Stage 10 – Salta to Belen, 424km liaison, 373km special stage
It was a dramatic day on Dakar 2018 with former race leader Adrien Van Beveren evacuated from the stage after a heavy crash just 3KM from the end of stage ten. The 26 year old who was leading the stage, heroically tried to re-join the race after his crash, but was in too much pain with the initial prognosis being that he has broken his collarbone and damaged his thorax and spine.
Up until that point it was looking like a perfect day for Van Beveren who unlike the majority of his main rivals in the race did not made a navigational mistake.
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Leading the way and the first to make the mistake was Argentinian Kevin Benavides who was previously second in the overall standings. He was not alone in making the mistake and was followed by KTM men Toby Price and Antoine Meo, along with his Honda team mate Joan Barreda.
For these riders it was a catastrophic error that at one point saw them 10km off the route they should have been and by the time they got back on track they had lost in the region of 50 minutes.
One rider that didn’t make the navigational error was factory KTM rider and last years runner-up Matthias Walkner. And as a result he was the big winner of the stage, taking victory by 11m 35s from factory Husqvarna rider Pablo Quintanilla who got himself back in the race after prroblems on stage 8. Third place on the stage went to last years podium man Gerard Farres.
In the overall standings, Walkner’s dominant victory means that he has gone from a 6m 34s deficit to a monster 39m 42s lead ahead of Honda’s Joan Barreda..
He said: “It was a really tough and long stage. After the first part, when I saw Kevin (Banavides) was six minutes in front, I said ok, we can’t go as fast all stage with this tricky navigation. So I stayed at my pace and it did not work so bad. It was really at the limit because it’s so hard to follow the course and all these small rivers, but in the end it was a really good day for me I think. When we spoke about the rankings yesterday, I was almost out of it. But this is the Dakar and every day it can change a lot. I tried to stay at my rhythm. Of course I think I can win, but there are six or seven other riders who can win it and there is still a long way to go. We’ve seen how quick it can change”.
There are however two potential issues hanging over the result. The first is that Walkner, like the majority of the field did not register a time at Way Point 7, something that the team are adamant he did. With so many riders doing the same it is possible that it is a tracking issue rather than a navigational errors. But this is yet to be confirmed.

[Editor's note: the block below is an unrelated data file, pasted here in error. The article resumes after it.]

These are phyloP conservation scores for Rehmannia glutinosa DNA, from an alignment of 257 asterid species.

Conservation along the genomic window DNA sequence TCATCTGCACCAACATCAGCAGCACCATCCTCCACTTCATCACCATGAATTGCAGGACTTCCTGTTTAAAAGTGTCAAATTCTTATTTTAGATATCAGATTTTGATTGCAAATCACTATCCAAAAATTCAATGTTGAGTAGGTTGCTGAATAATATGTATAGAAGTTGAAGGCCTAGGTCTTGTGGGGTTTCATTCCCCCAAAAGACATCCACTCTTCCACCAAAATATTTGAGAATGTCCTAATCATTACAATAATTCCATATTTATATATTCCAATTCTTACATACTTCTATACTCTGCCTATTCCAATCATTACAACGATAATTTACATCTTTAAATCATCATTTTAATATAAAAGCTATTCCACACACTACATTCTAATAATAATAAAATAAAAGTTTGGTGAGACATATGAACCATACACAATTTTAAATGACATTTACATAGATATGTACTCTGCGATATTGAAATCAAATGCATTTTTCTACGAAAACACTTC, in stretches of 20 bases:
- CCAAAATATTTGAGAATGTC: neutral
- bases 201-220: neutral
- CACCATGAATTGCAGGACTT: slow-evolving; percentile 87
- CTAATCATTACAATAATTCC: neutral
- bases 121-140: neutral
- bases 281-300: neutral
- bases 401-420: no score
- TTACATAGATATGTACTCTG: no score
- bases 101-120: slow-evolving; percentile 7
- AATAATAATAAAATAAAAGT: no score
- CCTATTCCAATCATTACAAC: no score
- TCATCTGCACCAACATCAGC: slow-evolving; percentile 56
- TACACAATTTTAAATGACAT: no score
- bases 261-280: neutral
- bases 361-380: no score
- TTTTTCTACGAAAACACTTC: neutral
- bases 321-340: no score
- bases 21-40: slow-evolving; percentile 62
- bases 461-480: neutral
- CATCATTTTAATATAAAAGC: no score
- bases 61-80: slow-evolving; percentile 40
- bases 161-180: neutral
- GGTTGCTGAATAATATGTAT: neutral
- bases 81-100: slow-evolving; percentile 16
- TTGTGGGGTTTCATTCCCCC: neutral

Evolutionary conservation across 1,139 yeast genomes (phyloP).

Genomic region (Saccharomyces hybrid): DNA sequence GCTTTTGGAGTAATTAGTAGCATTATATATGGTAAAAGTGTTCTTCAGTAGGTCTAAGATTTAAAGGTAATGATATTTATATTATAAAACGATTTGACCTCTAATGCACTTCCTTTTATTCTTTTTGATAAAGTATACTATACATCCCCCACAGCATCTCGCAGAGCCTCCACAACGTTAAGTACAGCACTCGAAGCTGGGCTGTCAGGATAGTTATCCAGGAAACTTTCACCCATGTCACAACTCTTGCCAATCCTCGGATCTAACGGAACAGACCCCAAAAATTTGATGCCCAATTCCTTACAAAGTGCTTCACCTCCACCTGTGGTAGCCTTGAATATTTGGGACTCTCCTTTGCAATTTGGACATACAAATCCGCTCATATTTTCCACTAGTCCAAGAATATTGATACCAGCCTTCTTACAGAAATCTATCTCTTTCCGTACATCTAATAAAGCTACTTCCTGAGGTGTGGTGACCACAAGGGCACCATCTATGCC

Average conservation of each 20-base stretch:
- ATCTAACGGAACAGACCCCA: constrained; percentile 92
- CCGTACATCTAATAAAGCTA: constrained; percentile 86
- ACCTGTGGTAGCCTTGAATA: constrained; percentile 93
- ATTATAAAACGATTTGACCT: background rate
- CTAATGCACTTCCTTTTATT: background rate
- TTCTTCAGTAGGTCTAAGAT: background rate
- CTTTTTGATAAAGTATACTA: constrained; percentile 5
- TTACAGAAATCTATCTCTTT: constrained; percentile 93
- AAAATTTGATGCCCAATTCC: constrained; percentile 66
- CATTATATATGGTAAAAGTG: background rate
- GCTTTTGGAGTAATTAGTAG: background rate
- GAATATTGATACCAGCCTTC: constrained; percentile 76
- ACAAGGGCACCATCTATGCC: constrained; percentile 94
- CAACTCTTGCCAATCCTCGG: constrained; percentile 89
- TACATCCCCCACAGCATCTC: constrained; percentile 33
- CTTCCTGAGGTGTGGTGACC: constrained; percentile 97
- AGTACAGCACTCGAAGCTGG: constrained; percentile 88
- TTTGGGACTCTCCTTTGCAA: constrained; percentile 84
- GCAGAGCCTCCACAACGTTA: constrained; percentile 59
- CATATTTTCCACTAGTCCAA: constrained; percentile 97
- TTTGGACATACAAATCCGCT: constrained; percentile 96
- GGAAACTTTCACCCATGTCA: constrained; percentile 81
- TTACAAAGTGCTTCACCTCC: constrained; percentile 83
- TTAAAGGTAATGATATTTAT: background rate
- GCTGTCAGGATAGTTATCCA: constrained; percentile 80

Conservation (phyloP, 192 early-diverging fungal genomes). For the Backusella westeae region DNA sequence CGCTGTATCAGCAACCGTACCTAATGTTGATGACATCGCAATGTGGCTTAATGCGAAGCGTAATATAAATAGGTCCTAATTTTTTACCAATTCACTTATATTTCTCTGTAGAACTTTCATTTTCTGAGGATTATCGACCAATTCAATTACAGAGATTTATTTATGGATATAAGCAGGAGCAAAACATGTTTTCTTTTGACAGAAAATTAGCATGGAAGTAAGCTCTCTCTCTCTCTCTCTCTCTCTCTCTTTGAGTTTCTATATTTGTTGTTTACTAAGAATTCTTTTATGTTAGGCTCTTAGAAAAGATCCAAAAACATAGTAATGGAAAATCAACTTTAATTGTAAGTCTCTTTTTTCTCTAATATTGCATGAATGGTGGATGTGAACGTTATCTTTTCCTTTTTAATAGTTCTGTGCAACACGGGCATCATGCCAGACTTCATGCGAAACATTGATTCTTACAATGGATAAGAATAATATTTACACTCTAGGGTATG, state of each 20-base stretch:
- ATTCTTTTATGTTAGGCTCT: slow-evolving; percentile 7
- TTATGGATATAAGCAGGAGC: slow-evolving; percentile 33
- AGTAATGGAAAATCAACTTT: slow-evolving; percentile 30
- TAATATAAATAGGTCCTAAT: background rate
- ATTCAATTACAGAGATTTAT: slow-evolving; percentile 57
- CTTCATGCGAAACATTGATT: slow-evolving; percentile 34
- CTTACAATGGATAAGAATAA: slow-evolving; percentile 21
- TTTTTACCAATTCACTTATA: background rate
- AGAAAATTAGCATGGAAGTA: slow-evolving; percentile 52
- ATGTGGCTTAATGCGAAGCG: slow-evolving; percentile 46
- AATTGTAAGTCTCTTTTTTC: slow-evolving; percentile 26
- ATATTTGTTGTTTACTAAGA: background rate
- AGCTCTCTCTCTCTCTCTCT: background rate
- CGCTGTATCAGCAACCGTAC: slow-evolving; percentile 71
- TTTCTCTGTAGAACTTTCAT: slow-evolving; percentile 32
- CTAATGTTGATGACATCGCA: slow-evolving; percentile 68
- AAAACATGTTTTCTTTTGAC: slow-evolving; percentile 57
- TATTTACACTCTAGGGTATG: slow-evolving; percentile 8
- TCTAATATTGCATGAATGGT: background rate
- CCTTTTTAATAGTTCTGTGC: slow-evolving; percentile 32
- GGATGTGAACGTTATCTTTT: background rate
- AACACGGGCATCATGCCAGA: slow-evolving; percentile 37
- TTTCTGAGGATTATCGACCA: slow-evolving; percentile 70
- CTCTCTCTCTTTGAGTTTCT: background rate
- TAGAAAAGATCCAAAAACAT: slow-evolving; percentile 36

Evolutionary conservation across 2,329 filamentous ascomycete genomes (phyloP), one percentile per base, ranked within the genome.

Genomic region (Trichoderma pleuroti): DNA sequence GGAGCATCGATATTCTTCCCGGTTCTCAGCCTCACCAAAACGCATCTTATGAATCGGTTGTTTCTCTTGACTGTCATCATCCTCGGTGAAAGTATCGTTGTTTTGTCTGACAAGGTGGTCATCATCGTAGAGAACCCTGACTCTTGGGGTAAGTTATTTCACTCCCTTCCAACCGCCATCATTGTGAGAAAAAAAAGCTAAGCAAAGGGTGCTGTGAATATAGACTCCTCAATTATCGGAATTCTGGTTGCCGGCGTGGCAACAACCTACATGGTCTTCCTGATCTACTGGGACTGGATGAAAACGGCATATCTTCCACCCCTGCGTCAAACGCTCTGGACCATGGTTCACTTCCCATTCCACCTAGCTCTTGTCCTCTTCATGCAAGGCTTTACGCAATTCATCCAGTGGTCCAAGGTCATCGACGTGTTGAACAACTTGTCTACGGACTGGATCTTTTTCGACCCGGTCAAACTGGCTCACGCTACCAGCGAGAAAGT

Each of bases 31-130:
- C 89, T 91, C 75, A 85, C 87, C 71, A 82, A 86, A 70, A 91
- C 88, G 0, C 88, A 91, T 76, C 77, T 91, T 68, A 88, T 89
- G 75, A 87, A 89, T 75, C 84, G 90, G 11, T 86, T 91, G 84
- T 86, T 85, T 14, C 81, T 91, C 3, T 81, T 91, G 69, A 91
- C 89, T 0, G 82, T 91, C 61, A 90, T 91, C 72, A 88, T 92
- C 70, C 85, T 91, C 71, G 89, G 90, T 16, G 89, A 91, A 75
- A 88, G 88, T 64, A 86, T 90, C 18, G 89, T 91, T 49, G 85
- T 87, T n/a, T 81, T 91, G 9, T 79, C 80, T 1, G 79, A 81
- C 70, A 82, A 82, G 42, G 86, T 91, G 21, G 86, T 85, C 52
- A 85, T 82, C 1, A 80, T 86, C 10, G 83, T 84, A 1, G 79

The second potential issue is that Benavides and his factory Honda team spent a long time speaking with organisers ASO regarding the Road Book and the navigational error that the top riders made. At time of writing Honda said that they could protest todays stage results.
Benavides wasn’t the only rider who had an issue with the road book, with KTM man Toby Price speaking out about the navigation today saying that Road Book was ‘a bit average’.
He said: “It’s one of those days you want to forget. A bit tough, but that's the way it is. I've just got to try and see what the rest of the week will bring now. It was a bit of a hot one and I didn’t have much fluid, so I'm a bit drained and dehydrated. The notes all seemed to say 150 km and the rio (river bed) we got into started at 150 km. We thought we'd got it right, but obviously not. I don't know... the road-book is a bit average at the moment but that’s the way it is. For us it’s pretty much done. We’ll just keep plugging away each day and see what happens. You never know, but it’s not looking too good… That’s the way it is”.
Results Stage 10
- Matthias Walkner AUT KTM 4h 52m 26s
- Pablo Quintanilla CHI Husqvarna +11m35s
- Gerard Farres ESP KTM +16m 21s
- Oriol Mena ESP Hero +20m 45s
- Ignacio Cornejo CHI Honda +23m 14s
- Andrew Short USA Husqvarna +24m 13s
Overall results at the end of stage 10
- Matthias Walkner AUT KTM 32h 21m 03s
- Joan Barreda ESP Honda +39m 42s
- Kevin Benavides ARG Honda +41m 23s
- Gerard Farres ESP KTM +47m46s
- Toby Price AUS KTM +50m18s
- Antoine Meo FRA KTM +1h 03m 35s
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